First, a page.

With a pocketful of dinars in Marche Central, Tunis – a story told in pictures

by Rashmee

Posted on August 16, 2015



This is where Tunisia’s Mediterranean heart meets its African spirit. Mini tartelette cases next to bowlfuls of harissa. Ravioli aux fromage and couscous. Tiny vol-au-vents and a semolina bread that looks like a half-inch thick tart and is the diameter of a large mug with a delicate crimped edge.

I’ve been to traditional markets around the world – there is always a predictable level of colour, plenty, noise, smells, cats and rushing barrowboys within an inch of running you over. But Marche Central, which was originally built in 1891 and renovated in 2007, is pretty spectacular.

There’s colour and plenty:IMG_2599

 

 

 

 

 

 

and carrots:

...and carrots

 

 

 

 

 

 

 

with lots of aesthetic touches.

We buy garlic from Hamza Lee (below) who tells us he’s an art photographer and urges us to look him up on Facebook. We do. Click here to see his offerings.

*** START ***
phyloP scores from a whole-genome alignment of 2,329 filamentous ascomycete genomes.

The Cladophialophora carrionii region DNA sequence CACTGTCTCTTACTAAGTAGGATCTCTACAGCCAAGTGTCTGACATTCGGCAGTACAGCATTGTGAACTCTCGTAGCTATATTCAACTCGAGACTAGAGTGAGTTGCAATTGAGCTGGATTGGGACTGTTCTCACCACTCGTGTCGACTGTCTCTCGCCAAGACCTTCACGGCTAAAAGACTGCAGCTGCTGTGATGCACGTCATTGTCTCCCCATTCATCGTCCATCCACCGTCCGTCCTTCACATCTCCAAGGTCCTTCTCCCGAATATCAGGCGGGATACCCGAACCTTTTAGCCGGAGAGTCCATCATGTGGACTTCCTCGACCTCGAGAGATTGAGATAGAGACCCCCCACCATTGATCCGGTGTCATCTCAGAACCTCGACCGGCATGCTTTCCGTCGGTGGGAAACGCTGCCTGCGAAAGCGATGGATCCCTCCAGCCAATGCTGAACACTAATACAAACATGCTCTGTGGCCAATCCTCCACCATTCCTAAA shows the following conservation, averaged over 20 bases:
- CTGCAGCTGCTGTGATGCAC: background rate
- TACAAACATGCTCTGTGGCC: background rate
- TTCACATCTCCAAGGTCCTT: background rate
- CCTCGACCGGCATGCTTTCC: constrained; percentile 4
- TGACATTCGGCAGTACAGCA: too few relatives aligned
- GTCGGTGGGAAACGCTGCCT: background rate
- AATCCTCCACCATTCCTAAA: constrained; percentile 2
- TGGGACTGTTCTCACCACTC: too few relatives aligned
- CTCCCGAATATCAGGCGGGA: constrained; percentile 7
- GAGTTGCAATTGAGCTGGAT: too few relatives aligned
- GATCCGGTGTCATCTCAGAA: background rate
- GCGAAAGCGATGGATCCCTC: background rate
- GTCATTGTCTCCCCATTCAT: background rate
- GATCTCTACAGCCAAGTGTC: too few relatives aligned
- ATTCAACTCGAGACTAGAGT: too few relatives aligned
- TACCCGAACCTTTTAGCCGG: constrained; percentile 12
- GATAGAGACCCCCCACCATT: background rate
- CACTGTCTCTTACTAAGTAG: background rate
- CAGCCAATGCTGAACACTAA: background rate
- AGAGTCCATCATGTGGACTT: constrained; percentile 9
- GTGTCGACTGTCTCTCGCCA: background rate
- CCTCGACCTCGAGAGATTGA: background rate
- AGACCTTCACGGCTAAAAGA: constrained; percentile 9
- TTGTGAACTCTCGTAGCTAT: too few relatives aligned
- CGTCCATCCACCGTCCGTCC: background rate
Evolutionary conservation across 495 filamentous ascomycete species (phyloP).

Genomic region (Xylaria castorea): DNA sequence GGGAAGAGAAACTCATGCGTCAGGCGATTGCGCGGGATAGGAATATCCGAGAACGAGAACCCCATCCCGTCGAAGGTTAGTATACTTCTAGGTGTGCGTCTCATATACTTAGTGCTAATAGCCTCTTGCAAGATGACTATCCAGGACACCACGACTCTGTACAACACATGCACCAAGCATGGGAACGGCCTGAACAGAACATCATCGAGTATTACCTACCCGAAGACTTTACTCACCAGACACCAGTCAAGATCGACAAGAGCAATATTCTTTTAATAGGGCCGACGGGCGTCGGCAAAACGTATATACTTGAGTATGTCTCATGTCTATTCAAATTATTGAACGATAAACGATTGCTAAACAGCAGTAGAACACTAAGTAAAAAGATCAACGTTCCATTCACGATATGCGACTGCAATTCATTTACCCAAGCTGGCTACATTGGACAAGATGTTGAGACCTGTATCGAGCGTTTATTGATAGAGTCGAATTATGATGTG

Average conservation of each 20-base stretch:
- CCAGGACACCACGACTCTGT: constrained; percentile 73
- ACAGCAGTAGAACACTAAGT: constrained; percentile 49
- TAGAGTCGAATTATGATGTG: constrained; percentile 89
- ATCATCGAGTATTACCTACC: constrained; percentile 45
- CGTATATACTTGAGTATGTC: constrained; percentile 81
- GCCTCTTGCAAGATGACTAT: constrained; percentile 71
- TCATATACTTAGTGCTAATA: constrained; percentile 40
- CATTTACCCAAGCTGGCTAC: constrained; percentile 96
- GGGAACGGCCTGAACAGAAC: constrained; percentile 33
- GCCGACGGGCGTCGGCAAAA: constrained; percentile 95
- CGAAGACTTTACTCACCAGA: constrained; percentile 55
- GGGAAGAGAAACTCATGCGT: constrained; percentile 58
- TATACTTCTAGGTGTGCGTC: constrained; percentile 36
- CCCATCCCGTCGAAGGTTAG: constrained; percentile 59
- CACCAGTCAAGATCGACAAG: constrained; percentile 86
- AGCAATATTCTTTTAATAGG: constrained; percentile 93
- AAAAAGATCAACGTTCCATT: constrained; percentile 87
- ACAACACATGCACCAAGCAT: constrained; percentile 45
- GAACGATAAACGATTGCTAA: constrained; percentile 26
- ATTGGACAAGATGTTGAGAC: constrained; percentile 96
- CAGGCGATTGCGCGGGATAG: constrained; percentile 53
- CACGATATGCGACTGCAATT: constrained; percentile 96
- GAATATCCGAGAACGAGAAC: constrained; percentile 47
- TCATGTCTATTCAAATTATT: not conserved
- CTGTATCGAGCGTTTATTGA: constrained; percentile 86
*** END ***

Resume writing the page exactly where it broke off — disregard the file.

Hamza Lee - he sells vegetables and whips out his camera every time a customer agrees to be photographed
Hamza Lee – he sells vegetables and whips out his camera every time a customer agrees to be photographed

 

 

 

 

 

 

 

 

 

And we visit the best bread stall ever:

The bread was still warm when you bought it
The bread was still warm when you bought it

 

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Freshly cut French Fries made from real potatoes
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The Tunisian cucumber, which to my Indian eyes is a thicker version of our kakri
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Honey
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They call it butter but it’s really ghee, a clarified butter that’s used to anoint traditional Tunisian dishes

 


Rashmee has lived and worked in several countries in the past decade, including Afghanistan, India, Haiti, Tunisia, the UAE, US and UK

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